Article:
Kagome tugged her winter hat over her ears, and exhaled, a steamy puff in the frigid air around her. It was cold, the breeze was crisp, and it felt thoroughly of winter. The breeze carried on it the scent of snow – it had been flurrying on and off – and it nipped at her exposed skin. She loved the feeling. Winter was the sign that a new beginning was near. Today – New Year’s Eve– her new beginning was in her very hand.
Before she could bring herself to open the fortune, however she took one more fortifying breath and looked over at the placard posted on the gate beside her.
When you draw good fortune, you should not be careless and arrogant.
Even if bad fortune, have no fear. Try to be modest and gentle.
Whether in good or bad fortune, you should tenaciously do your best.
You can carve out your own fortune.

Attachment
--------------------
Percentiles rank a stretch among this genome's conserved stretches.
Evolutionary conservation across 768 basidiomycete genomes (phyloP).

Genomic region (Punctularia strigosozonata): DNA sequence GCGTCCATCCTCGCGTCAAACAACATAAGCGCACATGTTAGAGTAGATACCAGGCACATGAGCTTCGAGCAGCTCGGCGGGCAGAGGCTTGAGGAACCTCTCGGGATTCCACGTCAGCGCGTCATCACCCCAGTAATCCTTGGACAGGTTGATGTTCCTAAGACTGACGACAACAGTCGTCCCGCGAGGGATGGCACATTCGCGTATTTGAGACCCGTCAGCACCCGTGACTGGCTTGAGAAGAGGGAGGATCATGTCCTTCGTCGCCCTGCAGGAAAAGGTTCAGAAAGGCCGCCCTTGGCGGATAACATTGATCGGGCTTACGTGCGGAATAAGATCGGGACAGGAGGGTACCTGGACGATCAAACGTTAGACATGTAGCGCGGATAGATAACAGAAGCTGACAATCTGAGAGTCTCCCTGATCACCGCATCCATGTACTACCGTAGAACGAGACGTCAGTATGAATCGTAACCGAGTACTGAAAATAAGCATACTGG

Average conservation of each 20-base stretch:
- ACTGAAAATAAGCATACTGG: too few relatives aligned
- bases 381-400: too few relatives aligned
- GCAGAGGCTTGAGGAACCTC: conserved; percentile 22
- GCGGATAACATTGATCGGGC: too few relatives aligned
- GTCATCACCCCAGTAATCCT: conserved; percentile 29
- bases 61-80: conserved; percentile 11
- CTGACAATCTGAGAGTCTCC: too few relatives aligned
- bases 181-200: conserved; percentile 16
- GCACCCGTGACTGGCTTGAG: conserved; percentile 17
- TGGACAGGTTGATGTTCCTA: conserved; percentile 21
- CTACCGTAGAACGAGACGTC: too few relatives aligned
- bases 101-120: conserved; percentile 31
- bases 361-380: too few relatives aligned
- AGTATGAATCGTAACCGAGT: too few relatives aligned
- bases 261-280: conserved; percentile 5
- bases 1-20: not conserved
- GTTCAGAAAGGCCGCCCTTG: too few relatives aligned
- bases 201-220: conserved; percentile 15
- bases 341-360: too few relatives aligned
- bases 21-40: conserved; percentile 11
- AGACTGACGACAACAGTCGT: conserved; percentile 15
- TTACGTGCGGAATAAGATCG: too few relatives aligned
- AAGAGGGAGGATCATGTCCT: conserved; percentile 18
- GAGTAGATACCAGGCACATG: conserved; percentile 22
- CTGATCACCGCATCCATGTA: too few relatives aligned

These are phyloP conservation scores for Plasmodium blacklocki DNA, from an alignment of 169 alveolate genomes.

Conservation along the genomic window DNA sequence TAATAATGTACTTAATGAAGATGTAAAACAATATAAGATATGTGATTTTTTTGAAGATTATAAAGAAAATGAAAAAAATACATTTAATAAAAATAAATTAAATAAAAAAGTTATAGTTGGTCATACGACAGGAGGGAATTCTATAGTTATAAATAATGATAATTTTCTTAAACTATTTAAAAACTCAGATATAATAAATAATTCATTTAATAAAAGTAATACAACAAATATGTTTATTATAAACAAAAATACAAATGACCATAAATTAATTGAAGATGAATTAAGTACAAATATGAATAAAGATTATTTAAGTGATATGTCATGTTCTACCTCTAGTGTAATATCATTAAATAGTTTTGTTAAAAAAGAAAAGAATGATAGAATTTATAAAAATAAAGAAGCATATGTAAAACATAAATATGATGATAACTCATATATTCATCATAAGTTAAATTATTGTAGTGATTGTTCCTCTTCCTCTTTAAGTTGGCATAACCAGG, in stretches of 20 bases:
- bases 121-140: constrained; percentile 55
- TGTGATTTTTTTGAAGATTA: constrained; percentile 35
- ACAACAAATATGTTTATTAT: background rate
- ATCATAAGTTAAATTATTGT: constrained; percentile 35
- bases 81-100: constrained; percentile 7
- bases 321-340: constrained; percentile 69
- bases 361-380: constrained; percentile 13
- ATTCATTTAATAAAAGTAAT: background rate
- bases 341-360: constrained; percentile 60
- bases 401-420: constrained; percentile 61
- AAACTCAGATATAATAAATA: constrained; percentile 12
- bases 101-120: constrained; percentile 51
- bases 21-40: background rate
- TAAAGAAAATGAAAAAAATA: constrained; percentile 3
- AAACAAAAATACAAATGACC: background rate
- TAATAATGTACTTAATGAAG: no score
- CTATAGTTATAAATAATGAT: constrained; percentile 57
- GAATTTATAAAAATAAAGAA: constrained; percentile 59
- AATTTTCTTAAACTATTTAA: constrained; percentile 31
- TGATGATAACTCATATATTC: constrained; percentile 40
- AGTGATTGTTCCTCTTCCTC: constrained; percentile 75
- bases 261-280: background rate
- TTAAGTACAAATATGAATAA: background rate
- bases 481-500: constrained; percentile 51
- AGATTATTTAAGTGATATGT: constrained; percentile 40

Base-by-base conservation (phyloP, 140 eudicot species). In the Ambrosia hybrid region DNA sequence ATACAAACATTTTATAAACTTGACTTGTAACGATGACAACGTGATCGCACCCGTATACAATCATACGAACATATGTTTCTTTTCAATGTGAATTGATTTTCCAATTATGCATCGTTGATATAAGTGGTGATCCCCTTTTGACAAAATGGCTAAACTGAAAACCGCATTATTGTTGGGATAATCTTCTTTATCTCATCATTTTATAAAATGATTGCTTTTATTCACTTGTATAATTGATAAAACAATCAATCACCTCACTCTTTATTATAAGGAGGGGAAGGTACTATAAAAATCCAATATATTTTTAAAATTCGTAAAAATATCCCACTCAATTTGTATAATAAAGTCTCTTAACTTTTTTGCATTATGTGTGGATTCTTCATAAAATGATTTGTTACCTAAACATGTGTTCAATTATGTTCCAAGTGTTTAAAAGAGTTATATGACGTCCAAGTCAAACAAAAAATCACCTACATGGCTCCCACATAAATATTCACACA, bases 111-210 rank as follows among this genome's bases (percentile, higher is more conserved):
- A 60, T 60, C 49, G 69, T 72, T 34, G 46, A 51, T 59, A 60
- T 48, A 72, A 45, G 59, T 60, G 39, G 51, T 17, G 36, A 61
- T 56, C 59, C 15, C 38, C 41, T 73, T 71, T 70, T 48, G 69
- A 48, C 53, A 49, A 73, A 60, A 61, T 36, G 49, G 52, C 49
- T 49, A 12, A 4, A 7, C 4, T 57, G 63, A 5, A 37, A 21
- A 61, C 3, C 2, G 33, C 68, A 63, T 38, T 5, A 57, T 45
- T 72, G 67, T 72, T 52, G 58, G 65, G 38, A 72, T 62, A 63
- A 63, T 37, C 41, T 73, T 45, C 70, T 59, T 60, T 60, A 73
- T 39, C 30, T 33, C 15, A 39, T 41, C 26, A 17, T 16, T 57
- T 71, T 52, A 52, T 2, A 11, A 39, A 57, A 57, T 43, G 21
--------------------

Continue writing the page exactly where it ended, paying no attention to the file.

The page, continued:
“Okay,” she uttered aloud, bracing herself. Slowly – ever so slowly – she opened the parchment. She looked past the paper into the air ahead of her until it was completely unfolded. “Okay,” she said again, before letting out a long breath. Then she looked down.
“Dai-kyou,” she read out on a gasp. The worst of the worst – A Great Curse! She rumpled the paper together and cast her eyes up into the heavens. It took her a moment to collect herself. She walked away from the gate and wormed her way through the temple-goers to seat herself at an empty bench opposite. The bench was cold against the backs of her legs, and she sniffled involuntarily before rubbing her hands against her thighs to help warm them.
Once more unfolding the fortune she sighed as she began to read. First came the waka poem which was meant to augment the meaning of the fortune:
The moon remains
its shining now unobscured
by leaves on the trees –
gone in a storm that has left
nothing of autumn behind.